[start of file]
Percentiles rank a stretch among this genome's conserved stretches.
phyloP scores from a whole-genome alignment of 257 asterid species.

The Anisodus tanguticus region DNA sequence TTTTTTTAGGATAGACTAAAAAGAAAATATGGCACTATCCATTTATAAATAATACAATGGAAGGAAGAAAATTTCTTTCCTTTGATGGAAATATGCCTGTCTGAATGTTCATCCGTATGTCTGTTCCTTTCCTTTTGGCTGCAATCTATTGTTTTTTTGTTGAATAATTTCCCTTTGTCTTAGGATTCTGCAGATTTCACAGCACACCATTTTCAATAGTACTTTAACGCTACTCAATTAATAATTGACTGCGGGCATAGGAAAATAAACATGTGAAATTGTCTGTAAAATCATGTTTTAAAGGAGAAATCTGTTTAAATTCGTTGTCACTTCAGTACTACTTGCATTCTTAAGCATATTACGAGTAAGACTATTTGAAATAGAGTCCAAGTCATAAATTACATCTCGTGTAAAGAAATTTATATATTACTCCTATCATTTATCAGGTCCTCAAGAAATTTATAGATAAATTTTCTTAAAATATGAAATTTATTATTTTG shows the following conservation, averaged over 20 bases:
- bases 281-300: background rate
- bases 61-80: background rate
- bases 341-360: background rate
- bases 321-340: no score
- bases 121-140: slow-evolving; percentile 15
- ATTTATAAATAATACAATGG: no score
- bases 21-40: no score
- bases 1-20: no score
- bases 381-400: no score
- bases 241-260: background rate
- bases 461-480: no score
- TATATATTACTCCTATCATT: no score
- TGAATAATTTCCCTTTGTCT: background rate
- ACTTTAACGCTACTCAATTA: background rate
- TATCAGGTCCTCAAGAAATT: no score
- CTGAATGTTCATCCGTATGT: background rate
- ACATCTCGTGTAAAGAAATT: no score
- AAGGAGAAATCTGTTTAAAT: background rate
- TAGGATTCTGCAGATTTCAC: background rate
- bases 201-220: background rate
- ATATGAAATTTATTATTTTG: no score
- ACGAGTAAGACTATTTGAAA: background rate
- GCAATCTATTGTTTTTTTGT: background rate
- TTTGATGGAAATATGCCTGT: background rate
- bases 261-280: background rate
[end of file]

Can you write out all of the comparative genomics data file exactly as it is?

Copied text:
Percentiles rank a stretch among this genome's conserved stretches.
phyloP scores from a whole-genome alignment of 257 asterid species.

The Anisodus tanguticus region DNA sequence TTTTTTTAGGATAGACTAAAAAGAAAATATGGCACTATCCATTTATAAATAATACAATGGAAGGAAGAAAATTTCTTTCCTTTGATGGAAATATGCCTGTCTGAATGTTCATCCGTATGTCTGTTCCTTTCCTTTTGGCTGCAATCTATTGTTTTTTTGTTGAATAATTTCCCTTTGTCTTAGGATTCTGCAGATTTCACAGCACACCATTTTCAATAGTACTTTAACGCTACTCAATTAATAATTGACTGCGGGCATAGGAAAATAAACATGTGAAATTGTCTGTAAAATCATGTTTTAAAGGAGAAATCTGTTTAAATTCGTTGTCACTTCAGTACTACTTGCATTCTTAAGCATATTACGAGTAAGACTATTTGAAATAGAGTCCAAGTCATAAATTACATCTCGTGTAAAGAAATTTATATATTACTCCTATCATTTATCAGGTCCTCAAGAAATTTATAGATAAATTTTCTTAAAATATGAAATTTATTATTTTG shows the following conservation, averaged over 20 bases:
- bases 281-300: background rate
- bases 61-80: background rate
- bases 341-360: background rate
- bases 321-340: no score
- bases 121-140: slow-evolving; percentile 15
- ATTTATAAATAATACAATGG: no score
- bases 21-40: no score
- bases 1-20: no score
- bases 381-400: no score
- bases 241-260: background rate
- bases 461-480: no score
- TATATATTACTCCTATCATT: no score
- TGAATAATTTCCCTTTGTCT: background rate
- ACTTTAACGCTACTCAATTA: background rate
- TATCAGGTCCTCAAGAAATT: no score
- CTGAATGTTCATCCGTATGT: background rate
- ACATCTCGTGTAAAGAAATT: no score
- AAGGAGAAATCTGTTTAAAT: background rate
- TAGGATTCTGCAGATTTCAC: background rate
- bases 201-220: background rate
- ATATGAAATTTATTATTTTG: no score
- ACGAGTAAGACTATTTGAAA: background rate
- GCAATCTATTGTTTTTTTGT: background rate
- TTTGATGGAAATATGCCTGT: background rate
- bases 261-280: background rate